Have you ever used your period as an excuse for not exercising?






  1. I definitely find it tempting to skip a workout or two during my period, especially because I have terrible cramps. However, I have worked out with my period before so I remind myself that it IS possible and all the other excuses running through my mind not to exercise are just that — excuses. Thanks for the informative post 🙂
    PlumPetals recently posted…Catching Up and ComplainingMy Profile

  2. I think all those years of competitive track (high school & college) convinced me that you could push through even the worst cramps. As an adult I continued to work out no matter what. And now, thankfully, I don’t have to deal with all of that anymore (the last 5 years or so have been awesome!!).
    Kim recently posted…WordsMy Profile

  3. Love this list! We can work with our bodies and not against them. There are times, based on our cycle, when we are more powerful. There are times when we need to eat differently or be even more conscious how fuel our bodies.
    Pamela Hernandez recently posted…The MedGem Test and Your Daily Calorie NeedsMy Profile

  4. Great post! I never took off no matter how bad the cramps were.. I sometimes had to tone down my crazy workouts but my thought process was if I took off every time this happened, I would never work out. I was one that had long periods (7 days) & a week of crap before they ever hit so I was feeling like crap 2 weeks a month for a lot of years. I just took my Advil & worked out.

    Again, I am one that never fits into the studies. The working out never really helped me in terms of reducing the effect or pain or anything else.. that all stayed the same but for me, working out is the better alternative.. and it was uncomfortable at times. 😉
    Jody – Fit at 55 recently posted…Time is “Running” Out!My Profile

  5. I have definitely done that before (yesterday for example) even though I know I will feel better if I work out. I get so tired during my period, it’s hard to motivate myself:/ Thanks for the reminder;)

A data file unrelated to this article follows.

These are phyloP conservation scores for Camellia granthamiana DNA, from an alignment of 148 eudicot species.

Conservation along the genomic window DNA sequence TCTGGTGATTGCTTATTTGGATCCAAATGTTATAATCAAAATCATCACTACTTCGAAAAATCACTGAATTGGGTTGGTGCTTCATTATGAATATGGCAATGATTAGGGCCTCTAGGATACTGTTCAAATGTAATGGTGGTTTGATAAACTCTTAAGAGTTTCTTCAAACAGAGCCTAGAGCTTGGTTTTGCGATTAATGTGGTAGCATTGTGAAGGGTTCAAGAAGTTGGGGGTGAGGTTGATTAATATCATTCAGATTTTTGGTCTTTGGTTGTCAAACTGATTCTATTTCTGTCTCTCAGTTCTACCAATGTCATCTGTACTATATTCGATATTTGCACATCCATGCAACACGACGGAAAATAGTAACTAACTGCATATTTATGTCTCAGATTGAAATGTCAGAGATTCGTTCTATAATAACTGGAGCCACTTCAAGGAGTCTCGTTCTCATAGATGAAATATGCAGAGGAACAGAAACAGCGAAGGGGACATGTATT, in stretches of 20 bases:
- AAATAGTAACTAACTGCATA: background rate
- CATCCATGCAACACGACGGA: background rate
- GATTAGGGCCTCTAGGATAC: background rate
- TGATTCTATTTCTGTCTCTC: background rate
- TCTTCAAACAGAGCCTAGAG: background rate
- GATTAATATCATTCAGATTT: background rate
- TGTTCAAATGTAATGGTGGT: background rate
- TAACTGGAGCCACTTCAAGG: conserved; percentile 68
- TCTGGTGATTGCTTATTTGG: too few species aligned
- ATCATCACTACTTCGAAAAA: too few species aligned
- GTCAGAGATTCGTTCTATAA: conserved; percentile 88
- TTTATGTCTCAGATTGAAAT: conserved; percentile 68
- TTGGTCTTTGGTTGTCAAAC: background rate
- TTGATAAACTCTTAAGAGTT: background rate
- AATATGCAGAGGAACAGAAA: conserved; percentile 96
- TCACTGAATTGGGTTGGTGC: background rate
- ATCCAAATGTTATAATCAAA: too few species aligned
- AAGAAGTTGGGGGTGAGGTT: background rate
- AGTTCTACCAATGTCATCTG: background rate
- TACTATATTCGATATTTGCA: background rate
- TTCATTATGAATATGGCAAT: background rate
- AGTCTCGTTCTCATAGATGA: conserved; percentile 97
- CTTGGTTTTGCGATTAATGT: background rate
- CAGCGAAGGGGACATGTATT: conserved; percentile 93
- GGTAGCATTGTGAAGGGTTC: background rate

Rachelle Q recently posted…Sunshine AwardMy Profile

  6. Perfect timing! One of my girls at our cross country meet complained of crams yesterday before her race. I told her that generally speaking, running would make her feel better (of course I didn’t have all this great back up to pass on!). She did run, and did very well.
    Debbie @ Live from La Quinta recently posted…IDEA is Looking for Inspired BloggersMy Profile

  7. I’ve learned that live (exercise as well) can’t stop just because I have my period. So why stop when I have it. Same with exercise.
    blackhuff recently posted…Today’s findingsMy Profile

    • Here, here. (And for those of us in peri-menopause, where we might get our period every 2nd week, that behaviour would result in a lot of missed workouts!)

  8. Would it help if during period days, I use cloth pads while doing a workout? I have read an article about how cloth pads help in preventing cramps. She realized that when she uses sanitary pads, she gets cramps, which not happens when she is using cloth pads. Have you tried this?
    Thelma Scott recently posted…Stabbed Dodgers Fan’s Father Calls For WitnessesMy Profile


  1. […] Exercise and your period: 5 reasons to ‘go with the flow’ by Tamara – All women live with their periods for decades. Tamara points out why we should continue exercising during “that time of the month.” […]